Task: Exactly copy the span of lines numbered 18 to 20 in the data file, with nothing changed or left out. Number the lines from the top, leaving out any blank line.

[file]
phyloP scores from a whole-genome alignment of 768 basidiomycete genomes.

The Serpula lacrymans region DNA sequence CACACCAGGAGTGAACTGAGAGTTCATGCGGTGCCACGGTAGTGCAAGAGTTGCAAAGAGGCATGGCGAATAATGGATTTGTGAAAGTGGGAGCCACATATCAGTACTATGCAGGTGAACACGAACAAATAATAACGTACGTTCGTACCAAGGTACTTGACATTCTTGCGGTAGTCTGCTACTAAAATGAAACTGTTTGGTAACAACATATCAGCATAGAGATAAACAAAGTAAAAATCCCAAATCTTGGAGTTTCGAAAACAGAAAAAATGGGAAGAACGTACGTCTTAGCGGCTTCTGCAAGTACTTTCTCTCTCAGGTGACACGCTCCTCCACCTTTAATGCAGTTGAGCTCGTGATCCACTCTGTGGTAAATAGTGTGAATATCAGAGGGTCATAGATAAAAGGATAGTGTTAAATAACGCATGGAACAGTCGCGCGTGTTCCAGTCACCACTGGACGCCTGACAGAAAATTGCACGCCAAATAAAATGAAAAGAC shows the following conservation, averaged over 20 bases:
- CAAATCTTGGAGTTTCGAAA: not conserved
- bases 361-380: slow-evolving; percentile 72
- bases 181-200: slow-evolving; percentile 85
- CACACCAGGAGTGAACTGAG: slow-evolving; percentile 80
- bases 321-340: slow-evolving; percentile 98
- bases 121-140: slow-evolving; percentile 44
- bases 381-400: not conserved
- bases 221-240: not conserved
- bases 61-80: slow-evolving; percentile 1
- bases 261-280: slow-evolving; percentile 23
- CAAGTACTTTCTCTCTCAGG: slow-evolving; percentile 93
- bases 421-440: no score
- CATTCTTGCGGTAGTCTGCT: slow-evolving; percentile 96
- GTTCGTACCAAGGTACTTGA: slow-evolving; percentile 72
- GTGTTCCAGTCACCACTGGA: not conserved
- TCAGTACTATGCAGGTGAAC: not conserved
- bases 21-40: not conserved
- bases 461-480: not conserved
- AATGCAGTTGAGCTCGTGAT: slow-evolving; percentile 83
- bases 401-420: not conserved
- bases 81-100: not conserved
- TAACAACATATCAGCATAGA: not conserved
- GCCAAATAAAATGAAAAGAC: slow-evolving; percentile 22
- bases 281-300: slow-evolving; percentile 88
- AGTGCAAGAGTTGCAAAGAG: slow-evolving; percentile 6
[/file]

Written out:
- TCAGTACTATGCAGGTGAAC: not conserved
- bases 21-40: not conserved
- bases 461-480: not conserved